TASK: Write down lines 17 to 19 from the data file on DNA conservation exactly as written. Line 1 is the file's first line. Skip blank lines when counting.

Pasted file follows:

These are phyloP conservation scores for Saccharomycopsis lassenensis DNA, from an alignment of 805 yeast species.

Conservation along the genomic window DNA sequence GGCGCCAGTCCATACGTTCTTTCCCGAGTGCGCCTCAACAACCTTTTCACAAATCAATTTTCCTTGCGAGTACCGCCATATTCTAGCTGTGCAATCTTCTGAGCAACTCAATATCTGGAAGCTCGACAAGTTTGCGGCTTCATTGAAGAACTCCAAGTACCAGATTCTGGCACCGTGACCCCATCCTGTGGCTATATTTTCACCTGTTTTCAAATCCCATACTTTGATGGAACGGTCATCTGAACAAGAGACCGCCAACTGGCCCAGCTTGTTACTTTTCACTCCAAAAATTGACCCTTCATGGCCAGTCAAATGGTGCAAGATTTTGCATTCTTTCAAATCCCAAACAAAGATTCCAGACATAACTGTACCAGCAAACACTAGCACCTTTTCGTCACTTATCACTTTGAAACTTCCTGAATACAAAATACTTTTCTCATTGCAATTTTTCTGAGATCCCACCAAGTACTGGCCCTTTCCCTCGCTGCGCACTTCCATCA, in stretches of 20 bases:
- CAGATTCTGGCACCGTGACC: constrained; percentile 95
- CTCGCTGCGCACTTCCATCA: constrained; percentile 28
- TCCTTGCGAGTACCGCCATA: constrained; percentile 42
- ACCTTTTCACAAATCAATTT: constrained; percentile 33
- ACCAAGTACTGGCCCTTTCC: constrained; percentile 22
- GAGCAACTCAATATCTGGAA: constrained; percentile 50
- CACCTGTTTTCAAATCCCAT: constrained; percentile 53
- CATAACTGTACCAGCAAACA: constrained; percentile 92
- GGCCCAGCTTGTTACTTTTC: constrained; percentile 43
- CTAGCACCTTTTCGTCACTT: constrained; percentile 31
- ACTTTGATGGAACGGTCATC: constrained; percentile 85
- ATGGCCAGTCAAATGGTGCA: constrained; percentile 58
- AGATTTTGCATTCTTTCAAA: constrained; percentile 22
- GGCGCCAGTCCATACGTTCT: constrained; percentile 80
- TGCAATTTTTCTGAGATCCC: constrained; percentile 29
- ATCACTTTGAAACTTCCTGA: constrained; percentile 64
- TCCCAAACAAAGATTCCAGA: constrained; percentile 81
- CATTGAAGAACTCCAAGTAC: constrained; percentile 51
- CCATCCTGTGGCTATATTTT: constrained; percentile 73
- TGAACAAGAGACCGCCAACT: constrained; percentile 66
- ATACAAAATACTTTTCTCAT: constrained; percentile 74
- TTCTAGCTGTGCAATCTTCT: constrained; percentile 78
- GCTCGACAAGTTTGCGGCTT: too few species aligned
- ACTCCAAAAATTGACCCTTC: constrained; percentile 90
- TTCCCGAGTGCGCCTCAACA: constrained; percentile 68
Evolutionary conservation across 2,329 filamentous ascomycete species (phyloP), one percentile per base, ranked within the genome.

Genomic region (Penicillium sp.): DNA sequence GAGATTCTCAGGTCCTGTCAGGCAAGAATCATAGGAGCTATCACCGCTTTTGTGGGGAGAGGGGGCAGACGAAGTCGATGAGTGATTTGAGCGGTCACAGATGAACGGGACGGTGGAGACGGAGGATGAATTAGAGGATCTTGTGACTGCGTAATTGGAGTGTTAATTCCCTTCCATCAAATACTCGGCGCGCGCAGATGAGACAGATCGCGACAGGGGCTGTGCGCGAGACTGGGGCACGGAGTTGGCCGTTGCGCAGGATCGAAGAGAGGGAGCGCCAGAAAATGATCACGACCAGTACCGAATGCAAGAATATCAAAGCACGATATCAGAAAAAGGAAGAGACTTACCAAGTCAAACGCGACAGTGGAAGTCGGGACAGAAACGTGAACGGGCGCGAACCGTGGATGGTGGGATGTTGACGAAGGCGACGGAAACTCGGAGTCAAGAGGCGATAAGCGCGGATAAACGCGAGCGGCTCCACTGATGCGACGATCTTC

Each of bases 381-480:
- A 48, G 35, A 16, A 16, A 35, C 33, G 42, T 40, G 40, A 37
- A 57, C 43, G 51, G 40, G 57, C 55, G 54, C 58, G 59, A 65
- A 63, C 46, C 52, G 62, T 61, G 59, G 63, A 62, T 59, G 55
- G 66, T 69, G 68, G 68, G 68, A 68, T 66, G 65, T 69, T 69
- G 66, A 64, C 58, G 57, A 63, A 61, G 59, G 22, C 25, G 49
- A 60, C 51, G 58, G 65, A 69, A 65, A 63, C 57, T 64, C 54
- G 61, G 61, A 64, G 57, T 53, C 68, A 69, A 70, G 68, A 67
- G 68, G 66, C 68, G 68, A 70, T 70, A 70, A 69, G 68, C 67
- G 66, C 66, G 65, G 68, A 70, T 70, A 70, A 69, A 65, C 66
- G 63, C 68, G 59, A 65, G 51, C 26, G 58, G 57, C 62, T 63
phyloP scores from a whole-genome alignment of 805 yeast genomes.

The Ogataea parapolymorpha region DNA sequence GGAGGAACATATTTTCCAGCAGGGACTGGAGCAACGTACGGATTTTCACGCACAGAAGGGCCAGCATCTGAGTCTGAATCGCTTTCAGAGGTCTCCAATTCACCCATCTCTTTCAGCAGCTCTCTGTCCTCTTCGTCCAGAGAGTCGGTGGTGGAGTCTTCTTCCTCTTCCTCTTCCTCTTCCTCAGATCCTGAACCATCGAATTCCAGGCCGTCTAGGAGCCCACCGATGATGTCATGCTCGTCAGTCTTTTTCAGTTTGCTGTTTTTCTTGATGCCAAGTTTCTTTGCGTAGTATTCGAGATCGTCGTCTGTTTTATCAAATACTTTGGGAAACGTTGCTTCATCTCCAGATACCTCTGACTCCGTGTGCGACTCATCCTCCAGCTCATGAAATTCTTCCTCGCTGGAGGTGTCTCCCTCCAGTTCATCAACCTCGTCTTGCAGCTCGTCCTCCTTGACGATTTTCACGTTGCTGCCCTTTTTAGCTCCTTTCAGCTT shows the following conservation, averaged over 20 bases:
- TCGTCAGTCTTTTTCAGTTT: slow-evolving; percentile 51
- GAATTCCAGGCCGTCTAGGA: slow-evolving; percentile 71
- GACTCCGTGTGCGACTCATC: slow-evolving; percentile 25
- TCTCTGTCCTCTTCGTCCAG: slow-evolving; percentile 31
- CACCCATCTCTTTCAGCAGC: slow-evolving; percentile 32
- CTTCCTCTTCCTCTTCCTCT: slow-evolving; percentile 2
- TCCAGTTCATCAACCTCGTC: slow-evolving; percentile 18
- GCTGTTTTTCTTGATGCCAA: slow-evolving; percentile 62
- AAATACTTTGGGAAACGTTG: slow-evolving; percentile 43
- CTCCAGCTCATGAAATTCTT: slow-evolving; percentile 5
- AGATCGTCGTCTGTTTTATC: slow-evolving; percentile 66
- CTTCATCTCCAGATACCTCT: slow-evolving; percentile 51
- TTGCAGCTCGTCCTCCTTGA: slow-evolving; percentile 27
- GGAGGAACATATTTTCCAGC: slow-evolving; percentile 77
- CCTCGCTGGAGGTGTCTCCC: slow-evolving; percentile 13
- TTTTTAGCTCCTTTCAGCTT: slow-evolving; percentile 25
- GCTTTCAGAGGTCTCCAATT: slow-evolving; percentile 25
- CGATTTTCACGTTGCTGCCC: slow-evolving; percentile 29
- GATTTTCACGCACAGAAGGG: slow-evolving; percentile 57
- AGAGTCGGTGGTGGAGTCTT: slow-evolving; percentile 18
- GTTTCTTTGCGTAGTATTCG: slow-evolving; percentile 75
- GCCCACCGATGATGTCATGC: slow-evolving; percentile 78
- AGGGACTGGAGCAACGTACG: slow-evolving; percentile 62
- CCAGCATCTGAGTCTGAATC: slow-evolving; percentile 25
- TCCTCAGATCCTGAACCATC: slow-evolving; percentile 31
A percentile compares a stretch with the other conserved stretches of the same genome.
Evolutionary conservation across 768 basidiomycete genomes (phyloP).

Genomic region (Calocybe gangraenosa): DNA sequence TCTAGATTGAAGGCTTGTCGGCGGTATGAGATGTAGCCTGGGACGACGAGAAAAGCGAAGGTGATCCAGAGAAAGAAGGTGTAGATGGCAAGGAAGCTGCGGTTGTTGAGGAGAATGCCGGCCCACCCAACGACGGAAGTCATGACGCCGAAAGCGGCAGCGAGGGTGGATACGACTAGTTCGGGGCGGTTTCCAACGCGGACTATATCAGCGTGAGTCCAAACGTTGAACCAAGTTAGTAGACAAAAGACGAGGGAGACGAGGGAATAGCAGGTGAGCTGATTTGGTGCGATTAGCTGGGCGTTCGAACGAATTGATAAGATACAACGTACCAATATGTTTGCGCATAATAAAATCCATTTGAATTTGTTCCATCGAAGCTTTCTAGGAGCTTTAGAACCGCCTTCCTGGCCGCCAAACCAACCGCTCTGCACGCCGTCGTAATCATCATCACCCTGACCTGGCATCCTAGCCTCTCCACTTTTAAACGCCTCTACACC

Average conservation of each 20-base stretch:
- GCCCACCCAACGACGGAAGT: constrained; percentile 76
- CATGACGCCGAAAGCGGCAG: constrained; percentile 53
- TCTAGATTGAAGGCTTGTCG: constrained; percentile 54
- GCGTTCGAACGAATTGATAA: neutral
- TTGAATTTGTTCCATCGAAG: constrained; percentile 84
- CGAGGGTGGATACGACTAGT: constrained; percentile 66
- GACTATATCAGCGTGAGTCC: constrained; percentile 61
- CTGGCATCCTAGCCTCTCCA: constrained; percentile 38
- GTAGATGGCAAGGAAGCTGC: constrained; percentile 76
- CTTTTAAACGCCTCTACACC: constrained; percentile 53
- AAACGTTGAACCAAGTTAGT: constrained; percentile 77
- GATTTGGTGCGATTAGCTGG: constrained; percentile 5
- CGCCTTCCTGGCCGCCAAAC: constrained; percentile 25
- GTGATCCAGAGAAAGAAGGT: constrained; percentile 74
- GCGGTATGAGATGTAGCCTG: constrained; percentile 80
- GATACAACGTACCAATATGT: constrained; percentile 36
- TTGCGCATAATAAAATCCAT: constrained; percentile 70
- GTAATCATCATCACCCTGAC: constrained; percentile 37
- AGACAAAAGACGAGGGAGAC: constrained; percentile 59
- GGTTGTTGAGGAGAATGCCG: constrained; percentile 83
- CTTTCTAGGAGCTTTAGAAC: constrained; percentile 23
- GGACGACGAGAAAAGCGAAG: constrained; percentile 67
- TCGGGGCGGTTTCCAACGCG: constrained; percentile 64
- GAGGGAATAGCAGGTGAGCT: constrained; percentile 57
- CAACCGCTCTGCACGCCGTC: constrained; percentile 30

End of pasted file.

- TGCAATTTTTCTGAGATCCC: constrained; percentile 29
- ATCACTTTGAAACTTCCTGA: constrained; percentile 64
- TCCCAAACAAAGATTCCAGA: constrained; percentile 81